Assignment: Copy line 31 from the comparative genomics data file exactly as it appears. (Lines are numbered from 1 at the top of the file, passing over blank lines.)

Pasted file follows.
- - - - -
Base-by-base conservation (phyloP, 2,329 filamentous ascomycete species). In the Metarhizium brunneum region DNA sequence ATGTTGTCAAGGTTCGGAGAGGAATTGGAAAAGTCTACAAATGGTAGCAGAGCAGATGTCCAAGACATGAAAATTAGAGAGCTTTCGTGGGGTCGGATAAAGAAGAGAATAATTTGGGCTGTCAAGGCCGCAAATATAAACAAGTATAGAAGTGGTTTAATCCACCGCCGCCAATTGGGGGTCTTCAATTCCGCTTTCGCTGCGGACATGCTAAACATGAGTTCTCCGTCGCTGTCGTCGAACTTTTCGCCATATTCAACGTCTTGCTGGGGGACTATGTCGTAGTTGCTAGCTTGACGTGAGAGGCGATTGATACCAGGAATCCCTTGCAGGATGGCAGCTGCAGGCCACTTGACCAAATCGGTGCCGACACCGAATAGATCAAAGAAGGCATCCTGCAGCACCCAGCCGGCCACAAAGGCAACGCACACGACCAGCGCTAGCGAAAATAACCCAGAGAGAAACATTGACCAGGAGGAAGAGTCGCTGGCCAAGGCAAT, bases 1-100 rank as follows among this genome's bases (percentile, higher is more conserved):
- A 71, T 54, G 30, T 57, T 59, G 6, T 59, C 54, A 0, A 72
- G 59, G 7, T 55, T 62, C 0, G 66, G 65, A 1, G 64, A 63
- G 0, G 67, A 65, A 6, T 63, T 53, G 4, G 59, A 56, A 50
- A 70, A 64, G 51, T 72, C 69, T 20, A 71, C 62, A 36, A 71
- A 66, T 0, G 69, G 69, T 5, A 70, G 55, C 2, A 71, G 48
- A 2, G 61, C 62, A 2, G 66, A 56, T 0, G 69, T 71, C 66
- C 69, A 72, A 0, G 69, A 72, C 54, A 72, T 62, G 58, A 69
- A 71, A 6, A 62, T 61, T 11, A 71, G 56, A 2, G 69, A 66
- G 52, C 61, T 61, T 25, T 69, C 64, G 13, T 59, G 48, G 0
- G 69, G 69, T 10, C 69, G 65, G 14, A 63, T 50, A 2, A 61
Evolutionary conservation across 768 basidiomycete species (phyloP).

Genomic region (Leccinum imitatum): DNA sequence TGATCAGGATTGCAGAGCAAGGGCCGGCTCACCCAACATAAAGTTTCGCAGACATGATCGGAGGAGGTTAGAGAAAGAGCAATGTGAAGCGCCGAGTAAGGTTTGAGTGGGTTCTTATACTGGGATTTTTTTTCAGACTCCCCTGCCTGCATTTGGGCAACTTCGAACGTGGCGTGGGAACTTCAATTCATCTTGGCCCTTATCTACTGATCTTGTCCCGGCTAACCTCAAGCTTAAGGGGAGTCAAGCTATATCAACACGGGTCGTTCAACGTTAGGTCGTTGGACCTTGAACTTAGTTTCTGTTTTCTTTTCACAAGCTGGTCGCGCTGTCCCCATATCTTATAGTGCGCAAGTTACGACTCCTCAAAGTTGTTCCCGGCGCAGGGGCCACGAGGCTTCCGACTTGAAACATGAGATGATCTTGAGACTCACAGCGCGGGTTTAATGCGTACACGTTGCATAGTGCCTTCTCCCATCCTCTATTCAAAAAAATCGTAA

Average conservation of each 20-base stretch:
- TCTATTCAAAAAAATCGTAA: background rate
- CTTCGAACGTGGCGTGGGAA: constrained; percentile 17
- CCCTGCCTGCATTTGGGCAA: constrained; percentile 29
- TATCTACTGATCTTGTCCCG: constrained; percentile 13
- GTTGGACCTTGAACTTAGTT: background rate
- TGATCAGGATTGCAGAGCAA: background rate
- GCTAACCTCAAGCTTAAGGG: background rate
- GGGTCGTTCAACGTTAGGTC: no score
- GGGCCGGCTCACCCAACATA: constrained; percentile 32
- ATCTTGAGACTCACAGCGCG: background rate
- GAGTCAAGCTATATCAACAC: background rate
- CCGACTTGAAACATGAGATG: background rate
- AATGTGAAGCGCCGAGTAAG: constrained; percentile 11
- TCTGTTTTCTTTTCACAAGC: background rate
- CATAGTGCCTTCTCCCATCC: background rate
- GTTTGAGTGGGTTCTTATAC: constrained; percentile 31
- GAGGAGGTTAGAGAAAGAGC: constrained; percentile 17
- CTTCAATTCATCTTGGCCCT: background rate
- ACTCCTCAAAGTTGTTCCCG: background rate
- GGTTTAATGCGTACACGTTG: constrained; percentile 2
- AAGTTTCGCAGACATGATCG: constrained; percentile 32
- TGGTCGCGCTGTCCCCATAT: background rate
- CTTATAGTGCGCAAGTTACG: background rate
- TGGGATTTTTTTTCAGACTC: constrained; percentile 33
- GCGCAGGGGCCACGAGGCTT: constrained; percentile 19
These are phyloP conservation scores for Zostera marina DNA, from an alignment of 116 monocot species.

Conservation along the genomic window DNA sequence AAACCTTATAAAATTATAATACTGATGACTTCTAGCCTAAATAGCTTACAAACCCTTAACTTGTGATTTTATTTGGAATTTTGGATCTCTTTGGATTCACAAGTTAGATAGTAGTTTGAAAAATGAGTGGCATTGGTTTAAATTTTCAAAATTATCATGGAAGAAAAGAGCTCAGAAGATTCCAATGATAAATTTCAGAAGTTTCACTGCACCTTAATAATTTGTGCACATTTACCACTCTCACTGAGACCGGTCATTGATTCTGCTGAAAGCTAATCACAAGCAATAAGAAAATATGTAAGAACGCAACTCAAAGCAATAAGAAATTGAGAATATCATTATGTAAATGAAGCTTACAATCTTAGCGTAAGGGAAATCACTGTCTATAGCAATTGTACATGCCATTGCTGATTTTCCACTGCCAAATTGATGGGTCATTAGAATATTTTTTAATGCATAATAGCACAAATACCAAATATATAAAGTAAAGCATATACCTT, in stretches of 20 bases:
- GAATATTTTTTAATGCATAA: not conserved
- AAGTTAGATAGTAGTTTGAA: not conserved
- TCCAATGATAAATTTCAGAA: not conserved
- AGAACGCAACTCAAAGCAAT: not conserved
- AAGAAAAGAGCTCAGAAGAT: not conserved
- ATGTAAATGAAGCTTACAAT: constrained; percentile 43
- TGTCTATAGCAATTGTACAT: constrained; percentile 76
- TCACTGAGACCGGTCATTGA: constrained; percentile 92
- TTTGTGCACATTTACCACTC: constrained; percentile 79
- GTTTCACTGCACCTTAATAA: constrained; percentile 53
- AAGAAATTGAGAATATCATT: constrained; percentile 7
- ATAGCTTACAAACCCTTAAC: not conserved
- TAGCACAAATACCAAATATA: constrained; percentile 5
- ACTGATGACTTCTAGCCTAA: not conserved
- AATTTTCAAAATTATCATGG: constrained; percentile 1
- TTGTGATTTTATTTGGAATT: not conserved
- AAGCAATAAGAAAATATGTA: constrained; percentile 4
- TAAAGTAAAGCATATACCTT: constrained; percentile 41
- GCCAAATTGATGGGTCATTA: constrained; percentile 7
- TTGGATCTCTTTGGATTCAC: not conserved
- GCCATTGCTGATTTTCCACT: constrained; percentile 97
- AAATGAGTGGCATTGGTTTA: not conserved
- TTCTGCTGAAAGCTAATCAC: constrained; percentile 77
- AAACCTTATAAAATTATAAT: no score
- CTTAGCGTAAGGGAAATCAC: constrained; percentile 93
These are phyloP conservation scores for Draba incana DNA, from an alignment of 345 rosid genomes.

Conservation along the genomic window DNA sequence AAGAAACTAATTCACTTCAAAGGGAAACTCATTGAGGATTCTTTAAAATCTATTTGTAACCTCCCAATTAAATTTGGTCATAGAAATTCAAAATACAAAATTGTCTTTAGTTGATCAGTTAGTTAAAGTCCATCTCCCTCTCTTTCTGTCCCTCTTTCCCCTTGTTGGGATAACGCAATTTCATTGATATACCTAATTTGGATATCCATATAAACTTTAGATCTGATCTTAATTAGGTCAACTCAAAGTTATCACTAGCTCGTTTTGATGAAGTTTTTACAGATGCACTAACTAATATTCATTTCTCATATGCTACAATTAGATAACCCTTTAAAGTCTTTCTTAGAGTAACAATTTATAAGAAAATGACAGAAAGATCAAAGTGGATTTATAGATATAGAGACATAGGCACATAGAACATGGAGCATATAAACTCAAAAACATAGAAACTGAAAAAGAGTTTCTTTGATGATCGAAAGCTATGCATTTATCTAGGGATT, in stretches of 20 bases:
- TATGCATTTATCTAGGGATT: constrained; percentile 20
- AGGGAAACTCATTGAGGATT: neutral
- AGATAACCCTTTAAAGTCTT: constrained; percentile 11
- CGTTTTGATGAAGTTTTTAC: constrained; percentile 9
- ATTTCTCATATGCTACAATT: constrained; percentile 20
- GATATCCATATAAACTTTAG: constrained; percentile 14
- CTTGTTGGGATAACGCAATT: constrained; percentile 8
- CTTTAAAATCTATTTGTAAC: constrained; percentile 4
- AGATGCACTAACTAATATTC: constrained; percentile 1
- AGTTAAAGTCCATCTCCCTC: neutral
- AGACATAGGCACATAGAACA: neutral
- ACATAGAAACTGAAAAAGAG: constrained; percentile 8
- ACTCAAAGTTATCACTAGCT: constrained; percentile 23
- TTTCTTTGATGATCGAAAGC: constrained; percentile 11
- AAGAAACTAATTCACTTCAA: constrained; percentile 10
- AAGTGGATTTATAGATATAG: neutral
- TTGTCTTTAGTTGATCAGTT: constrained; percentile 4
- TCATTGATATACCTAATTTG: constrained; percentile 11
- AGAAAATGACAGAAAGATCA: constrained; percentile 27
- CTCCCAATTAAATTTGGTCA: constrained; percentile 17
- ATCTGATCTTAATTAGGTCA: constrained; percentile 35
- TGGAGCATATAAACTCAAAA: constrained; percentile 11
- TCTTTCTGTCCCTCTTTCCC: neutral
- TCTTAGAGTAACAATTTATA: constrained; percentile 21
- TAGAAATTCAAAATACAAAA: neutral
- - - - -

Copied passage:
- GAGGAGGTTAGAGAAAGAGC: constrained; percentile 17